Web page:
The biblical texts are filled with reflections of the group orientation of its authors and audiences. While Christians affirm Israel as God’s chosen people in the Old Testament, the relationship God has with Israel has a number of characteristics that fit with the way other ancient peoples understood their relationship with their chief god. For example, the most likely original wording of Deuteronomy 32:8 pictures Israel’s God as “God Most High” assigning the lesser gods to the other nations of the world.[vii] Different peoples had different gods as their special patrons. Their gods were part of their identity, went to war with them, and so forth.

The fact that the Egyptians detested shepherds who herded sheep (Gen. 46:34) suggests that the Old Testament prohibition against pork was as much a matter of ethnic identity as anything else, despite the common claim that it had to do with health issues. The surrounding Philistines, Moabites, and Ammonites ate pork, Israelites and Canaanites of the central plain did not. And since gods were part of this identity, to eat pork was thus indirectly to associate with the gods of the surrounding peoples as well. When the Prodigal Son of Luke 15 finds himself feeding pigs, a Jewish audience would have immediately recognized that he had left Israel and, by implication, Israel’s God.

The New Testament also reflects group embedded identity, although much of it also undermines traditional groupings. Titus reinforces the stereotype that “Cretans are always liars, evil brutes, lazy gluttons” (Tit. 1:12). Today we would want to emphasize that every individual from a place like Crete should be allowed to determine by their own actions whether they are a liar or not. We would call such a statement prejudicial. But it is typical of collectivist, “us-them,” thinking.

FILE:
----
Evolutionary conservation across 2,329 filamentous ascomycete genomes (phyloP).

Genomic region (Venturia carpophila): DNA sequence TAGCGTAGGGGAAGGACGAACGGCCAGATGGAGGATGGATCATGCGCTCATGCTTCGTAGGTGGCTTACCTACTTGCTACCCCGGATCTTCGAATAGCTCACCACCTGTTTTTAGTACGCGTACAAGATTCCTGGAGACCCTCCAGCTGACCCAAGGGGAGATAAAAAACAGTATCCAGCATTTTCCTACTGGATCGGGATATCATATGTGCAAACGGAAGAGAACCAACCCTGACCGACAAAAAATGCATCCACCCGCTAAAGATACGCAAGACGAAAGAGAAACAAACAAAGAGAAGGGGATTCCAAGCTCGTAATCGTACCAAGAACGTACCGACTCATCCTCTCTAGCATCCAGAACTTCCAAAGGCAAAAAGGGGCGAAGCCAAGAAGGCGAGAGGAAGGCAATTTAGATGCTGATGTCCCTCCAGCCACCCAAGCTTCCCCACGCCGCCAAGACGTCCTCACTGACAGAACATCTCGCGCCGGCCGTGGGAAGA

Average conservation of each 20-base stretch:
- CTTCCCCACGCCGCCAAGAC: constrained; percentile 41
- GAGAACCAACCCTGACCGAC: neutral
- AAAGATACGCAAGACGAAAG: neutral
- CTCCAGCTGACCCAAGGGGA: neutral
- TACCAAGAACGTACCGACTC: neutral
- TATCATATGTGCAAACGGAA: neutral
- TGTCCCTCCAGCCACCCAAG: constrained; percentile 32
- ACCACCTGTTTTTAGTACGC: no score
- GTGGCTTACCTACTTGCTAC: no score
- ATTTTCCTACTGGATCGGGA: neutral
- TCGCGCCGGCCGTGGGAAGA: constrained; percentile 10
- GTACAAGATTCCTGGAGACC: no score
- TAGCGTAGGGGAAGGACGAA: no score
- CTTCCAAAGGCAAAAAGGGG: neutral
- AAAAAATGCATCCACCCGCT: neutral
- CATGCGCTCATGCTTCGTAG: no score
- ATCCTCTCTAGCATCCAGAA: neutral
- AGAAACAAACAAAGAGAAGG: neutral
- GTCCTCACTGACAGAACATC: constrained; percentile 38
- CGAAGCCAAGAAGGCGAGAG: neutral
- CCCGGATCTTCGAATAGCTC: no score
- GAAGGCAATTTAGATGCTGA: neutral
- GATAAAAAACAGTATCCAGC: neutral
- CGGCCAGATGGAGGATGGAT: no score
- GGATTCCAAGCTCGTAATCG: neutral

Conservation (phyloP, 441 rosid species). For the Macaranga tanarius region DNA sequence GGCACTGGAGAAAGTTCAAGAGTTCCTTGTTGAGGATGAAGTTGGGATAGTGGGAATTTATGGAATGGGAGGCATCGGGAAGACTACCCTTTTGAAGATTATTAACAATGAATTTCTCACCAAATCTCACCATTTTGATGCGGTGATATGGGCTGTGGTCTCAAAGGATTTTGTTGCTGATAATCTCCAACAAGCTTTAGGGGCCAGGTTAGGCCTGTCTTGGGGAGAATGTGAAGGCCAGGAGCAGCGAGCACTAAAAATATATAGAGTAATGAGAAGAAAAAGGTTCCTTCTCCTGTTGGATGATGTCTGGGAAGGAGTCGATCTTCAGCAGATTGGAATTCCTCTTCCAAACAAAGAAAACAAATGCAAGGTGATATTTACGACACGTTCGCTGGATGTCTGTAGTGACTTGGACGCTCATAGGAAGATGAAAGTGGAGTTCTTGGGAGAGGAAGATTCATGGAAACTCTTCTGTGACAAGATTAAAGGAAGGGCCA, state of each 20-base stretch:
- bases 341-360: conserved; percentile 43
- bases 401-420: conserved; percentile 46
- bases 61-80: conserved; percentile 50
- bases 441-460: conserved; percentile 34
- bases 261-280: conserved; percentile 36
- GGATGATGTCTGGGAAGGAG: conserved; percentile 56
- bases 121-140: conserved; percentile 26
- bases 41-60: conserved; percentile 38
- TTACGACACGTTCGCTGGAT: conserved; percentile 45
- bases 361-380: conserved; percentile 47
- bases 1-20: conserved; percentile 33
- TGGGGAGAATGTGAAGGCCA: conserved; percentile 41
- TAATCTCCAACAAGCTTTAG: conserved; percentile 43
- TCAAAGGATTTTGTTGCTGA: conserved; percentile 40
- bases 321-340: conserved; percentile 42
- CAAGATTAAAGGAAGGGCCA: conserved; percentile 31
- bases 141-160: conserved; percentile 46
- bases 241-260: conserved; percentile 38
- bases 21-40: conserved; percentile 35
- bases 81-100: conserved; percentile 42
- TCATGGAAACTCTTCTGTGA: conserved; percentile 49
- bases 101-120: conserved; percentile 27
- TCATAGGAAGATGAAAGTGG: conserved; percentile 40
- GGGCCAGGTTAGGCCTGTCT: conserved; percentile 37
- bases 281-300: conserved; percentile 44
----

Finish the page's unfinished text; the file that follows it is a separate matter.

The household codes of Ephesians 5-6, Colossians 3-4, and 1 Peter 2-3 largely embody stereotypically ancient roles for men and women, slaves and free, parents and children. Passages like Galatians 3:28 are far more distinctive and unique in the ancient world: “There is neither Jew nor Gentile, neither slave nor free, neither male nor female.” Of course the ancient world also allowed for “deviants.” Aristotle, for example, can speak of certain women who are a “departure from nature” in their fitness to lead others (Politics 1.1259b). Again, today in the Western world we would recognize that such boxes are as much a matter of culture as of nature and would argue that an individual should be defined by his or her actions and intentions rather than presupposing how someone will act or think because of the groups to which they belong.